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Gov. Scott says no to high-speed rail money
Article published on Wednesday, Feb. 16, 2011
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Reaction came quick after Florida Gov. Rick Scott announced he was turning down more than $2 billion in federal money to build a high-speed rail line between Tampa and Orlando.

According to a statement from the Governor’s office released Wednesday morning, “After thoughtful consideration, Gov. Rick Scott informed U.S. Transportation Secretary Ray LaHood of the state’s decision to reject President Obama’s Tampa to Orlando high-speed rail project.”

Scott said his decision to reject the project came down to three main economic realities.

1 - Capital costs overruns from the project could put Florida taxpayers on the hook for an additional $3 billion.

2 - Ridership and revenue projections are historically overly optimistic and would likely result in ongoing subsidies that state taxpayers would have to incur. Scott estimates those costs could be from $300 million to $575 million over 10 years. He includes a note that the state subsidizes Tri-Rail $34.6 million a year while passenger revenues covers over $10.4 million of the $64 million annual operating budget.

Tri-Rail provides commuter service from Miami to Fort Lauderdale and Palm Beach.

3 - If the project becomes too costly for taxpayers and is shut down, the state would have to return $2.4 billion in federal funds.

Sen. Bill Nelson (D-Fla.) joined with a number of officials who oppose the governor’s decision. According to a story posted on the senator’s website, billnelson.senate.gov, Nelson said he is searching for other ways to fund a Tampa-Orlando high-speed rail project without the state's participation.

Nelson said lawyers were looking into ways to keep the money in Florida. Ideas include giving the money to a state high-speed rail authority or the cities of Tampa and Orlando.

Nelson downplayed Scott’s claim that the high-speed rail project would cost Floridians, saying that the federal government has agreed to pay 90 percent of its cost. Nelson estimated that the rail project would create 24,000 jobs over the next five years.

“There’s a lot at stake for the future of our state,” he said.

Tampa Bay Area Regional Transportation Authority released a statement Wednesday afternoon, saying “like many of our partners in the region,” TBARTA is “disappointed” by Scott’s decision.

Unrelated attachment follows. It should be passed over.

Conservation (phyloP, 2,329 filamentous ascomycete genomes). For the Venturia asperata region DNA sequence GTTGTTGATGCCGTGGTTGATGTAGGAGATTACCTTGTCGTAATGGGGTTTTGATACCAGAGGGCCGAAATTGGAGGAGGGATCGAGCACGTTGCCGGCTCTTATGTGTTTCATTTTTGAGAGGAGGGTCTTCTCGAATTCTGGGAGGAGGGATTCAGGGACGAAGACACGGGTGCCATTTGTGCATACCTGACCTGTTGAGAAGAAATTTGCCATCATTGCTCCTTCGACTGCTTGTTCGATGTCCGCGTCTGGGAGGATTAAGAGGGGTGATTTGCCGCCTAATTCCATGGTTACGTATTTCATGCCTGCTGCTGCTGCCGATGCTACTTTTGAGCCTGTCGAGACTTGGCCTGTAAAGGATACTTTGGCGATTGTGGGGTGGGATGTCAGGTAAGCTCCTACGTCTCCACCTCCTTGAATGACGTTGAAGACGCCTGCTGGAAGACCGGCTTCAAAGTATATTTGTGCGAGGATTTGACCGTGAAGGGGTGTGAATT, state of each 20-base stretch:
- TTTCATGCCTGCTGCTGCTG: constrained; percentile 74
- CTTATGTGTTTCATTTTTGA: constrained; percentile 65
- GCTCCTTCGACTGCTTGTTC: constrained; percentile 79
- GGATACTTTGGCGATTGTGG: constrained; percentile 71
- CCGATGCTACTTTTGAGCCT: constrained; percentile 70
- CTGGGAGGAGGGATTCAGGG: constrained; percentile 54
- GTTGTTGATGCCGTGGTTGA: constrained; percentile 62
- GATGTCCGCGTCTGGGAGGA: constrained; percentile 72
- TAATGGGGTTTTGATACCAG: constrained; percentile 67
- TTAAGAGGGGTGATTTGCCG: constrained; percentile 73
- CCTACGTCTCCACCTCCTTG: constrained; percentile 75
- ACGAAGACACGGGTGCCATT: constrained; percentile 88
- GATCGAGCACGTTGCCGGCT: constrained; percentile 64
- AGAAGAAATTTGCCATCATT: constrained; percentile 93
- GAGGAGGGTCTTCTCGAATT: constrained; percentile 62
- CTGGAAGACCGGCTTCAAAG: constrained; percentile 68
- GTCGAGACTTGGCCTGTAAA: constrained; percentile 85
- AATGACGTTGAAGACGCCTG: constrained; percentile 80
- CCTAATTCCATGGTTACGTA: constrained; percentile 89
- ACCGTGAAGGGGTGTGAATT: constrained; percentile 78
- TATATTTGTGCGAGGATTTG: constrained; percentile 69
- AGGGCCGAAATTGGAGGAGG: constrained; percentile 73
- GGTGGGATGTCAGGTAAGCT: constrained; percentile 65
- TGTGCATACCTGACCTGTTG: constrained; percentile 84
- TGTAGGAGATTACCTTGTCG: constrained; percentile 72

“We understand the governor’s desire to reduce government spending,” the statement said. “However, we believe the HSR (high speed rail) project would produce significant economic benefit for our region and our state, including thousands of new jobs and millions of dollars in private investments.”

Tampa Bay Partnership and Central Florida Partnership released a joint statement, saying they were “surprised and disappointed” by the decision. The partnerships said they looked forward to “reviewing in detail” the information Scott used to make his decision.

“Our belief was that the governor would carefully study the results of the upcoming Florida Department of Transportation ridership study before making a decision to allow the project to go out for bid thus providing the private sector the opportunity to assume the risks and any future costs of the project.”

Scott defended his decision in his statement and criticized Obama’s recent budget calling for increased spending for rail projects.

“President Obama’s high-speed rail program is not the answer to Florida’s economic recovery,” Scott said. “We must make investments in areas where we will get a return from the shareholders - Florida’s taxpayers.”

The governor advocates spending money to improve the state’s ports, rail and highway infrastructure “to be in a position to attract the increased shipping that will result when the Panama Canal is expanded when the free trade agreements with Colombia and Panama are ratified and with the expansion of the economies of Central and South America.”

“The answer is to reduce government spending, cut government’s leash on our state’s job creators and then hold the government accountable for the investments it makes,” Scott said.
Article published on Wednesday, Feb. 16, 2011
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Phone: (727) 397-5563
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